It’s noon in the Catskills, and Claire Cottrill is thinking about buying a barn. The 22-year-old singer-songwriter, who performs as Clairo, recently purchased more than five acres of property in nearby Massachusetts, and she has big plans to use its well, churn butter, and convert that prospective barn into a studio. “There’s privacy that I’ve been craving for a long time,” she says. “When I’m there, I genuinely feel like I’m on a different planet.”
Cottrill got a taste of the country life back in the fall, when she spent a month at Allaire Studios, recording her second album, Sling, with producer Jack Antonoff. Located on Glen Tonche, a 20-acre estate hidden on a mountaintop outside of Woodstock, New York, Allaire is one of music’s best kept secrets, a spot where artists like David Bowie and Norah Jones have recorded in relative seclusion. “Every person that heard of it was like, ‘Oh, that place is closed,’” Cottrill says. “It has zero internet footprint, which is probably for the best, to keep [it] as serene as possible.”
Six months after recording wrapped, Cottrill is back at the studio, having come up from her current home in Brooklyn to give me a tour of the space. She greets me in a plain white T-shirt and frayed bermuda cutoffs. White socks poke out above her black Blundstone boots the same way her new bangs tuck out of her half-bun. With her suave sunglasses perched on the bridge of her nose, she looks like she owns the place. And maybe one day she will. Cottrill loves it here so much, she says, that if the owner, Randall Wallace, gave her a key, she’d proudly wear it on a necklace.
We walk through seemingly endless wooden, high-ceilinged rooms adorned with paintings, marble busts, and patterned rugs. The equipment is vintage; the piano dates from 1893. The property has the charm of the Overlook Hotel on a summer day, where the sunlight and greenery decrease the probability of a haunting to about five percent. Cottrill claims she only gets the heebie-jeebies in a dusty billiard room, but thankfully, it’s far from the wing she lived in last fall.
We settle at a rustic wooden table in the studio’s blue-tiled kitchen. Behind us, a Telefunken Concertino radio rests next to a bag of treats for her new dog, whom she’s named Joanie (after Joni Mitchell). Cottrill sips tea out of a white ceramic mug, her legs crossed in an avocado chair. She can come off as shy, but as the two of us sit alone in this silent room, she sounds relaxed and confident, talking about how the studio became a crucial refuge from the past two years. “Everything’s clicking as to why I’m so happy here, and so unhappy in other places,” she says. “This record has changed everything for me, because I was fully going to quit music.”
It took the pandemic for Cottrill to realize she needed to slow her life down. She’d toured relentlessly since she was 19, when her bedroom-pop song “Pretty Girl” went viral on YouTube (the clip now has more than 75 million views). Her 2019 debut, Immunity, struck a chord with millions of Gen Z fans thanks to its glittery indie-pop songs about depression and bisexuality. She’s become the perfect hero for teens who broadcast their every intimate thought and impulse to the world, writing confessional gems that inspire fan comments like, “Every day is hard, but this makes it a little easier. Thanks for existing.”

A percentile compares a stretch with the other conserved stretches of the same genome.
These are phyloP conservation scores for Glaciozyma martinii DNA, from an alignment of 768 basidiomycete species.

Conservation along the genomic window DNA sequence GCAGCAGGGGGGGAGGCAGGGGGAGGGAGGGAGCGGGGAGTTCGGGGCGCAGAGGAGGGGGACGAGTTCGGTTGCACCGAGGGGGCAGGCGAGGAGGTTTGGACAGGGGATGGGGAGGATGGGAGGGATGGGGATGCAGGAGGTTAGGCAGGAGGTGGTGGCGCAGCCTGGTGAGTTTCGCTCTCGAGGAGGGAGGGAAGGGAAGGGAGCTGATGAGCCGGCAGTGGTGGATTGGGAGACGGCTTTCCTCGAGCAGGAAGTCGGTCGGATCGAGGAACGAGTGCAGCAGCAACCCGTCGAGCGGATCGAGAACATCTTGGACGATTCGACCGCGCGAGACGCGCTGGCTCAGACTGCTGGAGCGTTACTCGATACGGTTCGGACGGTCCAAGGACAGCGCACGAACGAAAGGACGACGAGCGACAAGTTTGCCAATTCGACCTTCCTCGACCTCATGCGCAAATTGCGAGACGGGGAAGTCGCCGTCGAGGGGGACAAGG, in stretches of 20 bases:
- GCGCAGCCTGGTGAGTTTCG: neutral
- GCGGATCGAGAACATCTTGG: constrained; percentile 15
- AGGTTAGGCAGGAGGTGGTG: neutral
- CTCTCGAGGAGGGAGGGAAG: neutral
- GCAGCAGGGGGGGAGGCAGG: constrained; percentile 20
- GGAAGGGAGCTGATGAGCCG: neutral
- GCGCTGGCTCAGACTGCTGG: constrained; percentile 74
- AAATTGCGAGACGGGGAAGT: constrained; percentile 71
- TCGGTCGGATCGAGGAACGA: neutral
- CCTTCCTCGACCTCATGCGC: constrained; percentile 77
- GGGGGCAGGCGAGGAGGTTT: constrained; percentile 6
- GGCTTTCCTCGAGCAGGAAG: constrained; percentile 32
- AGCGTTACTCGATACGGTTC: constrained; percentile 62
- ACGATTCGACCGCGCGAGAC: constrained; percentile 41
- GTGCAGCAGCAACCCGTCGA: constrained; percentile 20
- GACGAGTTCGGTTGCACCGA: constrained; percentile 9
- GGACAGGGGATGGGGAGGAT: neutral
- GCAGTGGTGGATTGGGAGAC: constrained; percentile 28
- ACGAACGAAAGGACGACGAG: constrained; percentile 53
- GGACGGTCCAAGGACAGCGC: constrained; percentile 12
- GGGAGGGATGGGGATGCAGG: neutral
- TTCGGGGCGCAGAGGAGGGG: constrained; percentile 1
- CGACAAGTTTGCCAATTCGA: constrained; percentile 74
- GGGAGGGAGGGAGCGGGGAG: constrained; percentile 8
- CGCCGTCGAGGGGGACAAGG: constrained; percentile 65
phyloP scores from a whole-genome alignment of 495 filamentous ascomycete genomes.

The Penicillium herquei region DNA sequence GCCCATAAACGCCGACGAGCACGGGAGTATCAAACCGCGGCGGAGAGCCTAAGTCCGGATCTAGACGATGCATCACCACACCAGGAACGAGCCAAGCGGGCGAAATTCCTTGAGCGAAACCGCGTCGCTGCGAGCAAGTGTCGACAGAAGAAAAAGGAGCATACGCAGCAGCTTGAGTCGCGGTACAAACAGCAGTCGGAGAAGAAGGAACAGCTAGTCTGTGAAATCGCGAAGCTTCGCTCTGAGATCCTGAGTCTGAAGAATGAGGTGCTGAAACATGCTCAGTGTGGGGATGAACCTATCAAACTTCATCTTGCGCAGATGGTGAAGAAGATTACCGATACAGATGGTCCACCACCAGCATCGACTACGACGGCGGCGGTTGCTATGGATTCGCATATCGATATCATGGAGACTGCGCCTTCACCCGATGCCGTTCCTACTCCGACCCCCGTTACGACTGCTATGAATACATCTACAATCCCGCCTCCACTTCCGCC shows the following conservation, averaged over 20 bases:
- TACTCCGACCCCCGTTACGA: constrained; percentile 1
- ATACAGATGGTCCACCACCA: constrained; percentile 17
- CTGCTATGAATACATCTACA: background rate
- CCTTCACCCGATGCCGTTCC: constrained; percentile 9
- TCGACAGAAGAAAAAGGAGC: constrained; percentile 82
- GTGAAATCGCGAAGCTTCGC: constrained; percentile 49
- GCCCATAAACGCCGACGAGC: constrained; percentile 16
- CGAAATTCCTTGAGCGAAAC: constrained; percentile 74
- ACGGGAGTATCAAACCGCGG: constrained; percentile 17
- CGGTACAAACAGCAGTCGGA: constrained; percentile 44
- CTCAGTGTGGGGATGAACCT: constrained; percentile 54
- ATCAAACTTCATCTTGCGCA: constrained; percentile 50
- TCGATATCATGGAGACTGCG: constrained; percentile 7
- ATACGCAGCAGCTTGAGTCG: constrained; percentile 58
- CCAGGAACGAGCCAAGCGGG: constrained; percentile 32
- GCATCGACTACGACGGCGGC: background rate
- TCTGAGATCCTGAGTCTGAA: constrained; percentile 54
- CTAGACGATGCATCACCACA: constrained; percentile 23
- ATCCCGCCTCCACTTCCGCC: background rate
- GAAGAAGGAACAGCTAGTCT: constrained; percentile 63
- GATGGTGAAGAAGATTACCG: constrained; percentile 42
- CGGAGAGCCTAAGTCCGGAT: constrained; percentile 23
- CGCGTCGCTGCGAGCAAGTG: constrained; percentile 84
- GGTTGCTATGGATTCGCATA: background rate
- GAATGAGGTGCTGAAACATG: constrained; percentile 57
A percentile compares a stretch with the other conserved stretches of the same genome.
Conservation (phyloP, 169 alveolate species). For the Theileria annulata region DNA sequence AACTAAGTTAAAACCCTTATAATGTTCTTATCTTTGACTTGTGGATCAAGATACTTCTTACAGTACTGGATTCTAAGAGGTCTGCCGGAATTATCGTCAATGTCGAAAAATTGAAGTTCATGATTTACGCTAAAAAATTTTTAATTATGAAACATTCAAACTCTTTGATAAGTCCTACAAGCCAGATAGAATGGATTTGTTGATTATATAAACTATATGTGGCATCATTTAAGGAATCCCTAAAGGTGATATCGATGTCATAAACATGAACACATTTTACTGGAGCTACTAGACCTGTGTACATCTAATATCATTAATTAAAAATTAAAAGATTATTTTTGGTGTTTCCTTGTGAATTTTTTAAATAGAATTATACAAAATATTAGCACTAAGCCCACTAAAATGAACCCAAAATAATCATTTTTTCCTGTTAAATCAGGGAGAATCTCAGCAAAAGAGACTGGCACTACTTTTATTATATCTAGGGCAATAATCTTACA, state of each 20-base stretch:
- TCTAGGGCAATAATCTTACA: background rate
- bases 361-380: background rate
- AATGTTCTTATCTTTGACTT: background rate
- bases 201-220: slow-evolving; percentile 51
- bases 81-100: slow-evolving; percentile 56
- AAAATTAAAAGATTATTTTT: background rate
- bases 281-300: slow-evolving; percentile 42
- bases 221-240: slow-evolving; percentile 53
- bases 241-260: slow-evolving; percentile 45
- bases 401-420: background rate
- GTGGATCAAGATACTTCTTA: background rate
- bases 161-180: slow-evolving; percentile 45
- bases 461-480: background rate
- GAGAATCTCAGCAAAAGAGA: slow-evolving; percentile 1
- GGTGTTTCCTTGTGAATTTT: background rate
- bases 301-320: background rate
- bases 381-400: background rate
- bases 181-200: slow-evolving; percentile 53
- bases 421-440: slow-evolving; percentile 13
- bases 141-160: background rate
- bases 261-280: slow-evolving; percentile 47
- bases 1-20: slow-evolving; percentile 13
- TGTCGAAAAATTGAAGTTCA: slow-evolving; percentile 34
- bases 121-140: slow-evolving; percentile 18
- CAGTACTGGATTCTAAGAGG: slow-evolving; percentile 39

Cottrill’s music is rooted in almost stunning sincerity. “One thing that’s particularly interesting about Claire is her lack of armor,” Antonoff says. “She has this incredible toughness through sensitivity. She’s just open to it all.”
As Cottrill’s career took off, life on the road began to feel like a blur. “I felt like I was in someone else’s body,” she admits. “When there’s, like, 40 shows, it’s easy to feel like you’re not even there. But we forget that someone has planned a whole weekend around it. You just feel like a fucking asshole.”
Anxiety and depression had plagued Cottrill for most of her life, but being in the spotlight heightened her disorders. At one point during the Immunity tour, Cottrill was so stressed that her hair began to fall out. She lost a significant amount of weight, eating only two small portions a day. “I was hanging by a thread, and I can say that in full honesty,” she says. “I was close to really losing my shit and not wanting to be here. I didn’t really see a reason.”
As the pandemic hit, Cottrill quarantined at home in Atlanta with her family. Under the same roof as her parents and older sister for the first time in years, she began to contemplate parenthood. “I was spending so much time with my mom, I realized, ‘Holy shit, am I going to be a mom one day?’” she remembers. “It was one of those thoughts that I didn’t want to let myself feel, because I’m 22. It felt like a silly thing to be thinking about. But I saw my mom as an individual, rather than just my mom.”
Cottrill took on a new kind of responsibility in December, when she adopted Joanie. She’s a rambunctious mix of five breeds that include Chow Chow and Great Pyrenees, with a silky, butterscotch coat and button-shaped black eyes. Her new companion brought the themes of the new album into focus. “The idea of becoming domestic actually made me feel like a person again, and I think that that was the one thing I had always been lacking,” she says. “She gave me a purpose.”
Sling is cozy and introspective; it’s easy to imagine Cottrill in a Henry Diltz photo from the Seventies, sitting in front of the piano she recently learned to play, inspired by artists like Blossom Dearie, Judee Sill, and Carole King. Cottrill incorporated strings and horns on the album, which she attributes to recording upstate. “Seeing mountains every day when you’re making music, I suddenly felt the urge to put a horn on a song,” she says.
Not only is Joanie featured on the cover of Sling — cradled in Cottrill’s arms in the snow, as her paw graces her cheek — but there’s even a track named after her. The instrumental captures the dog’s energy over the course of a day, with snippets of her snoring and hitting the chimes with her tail.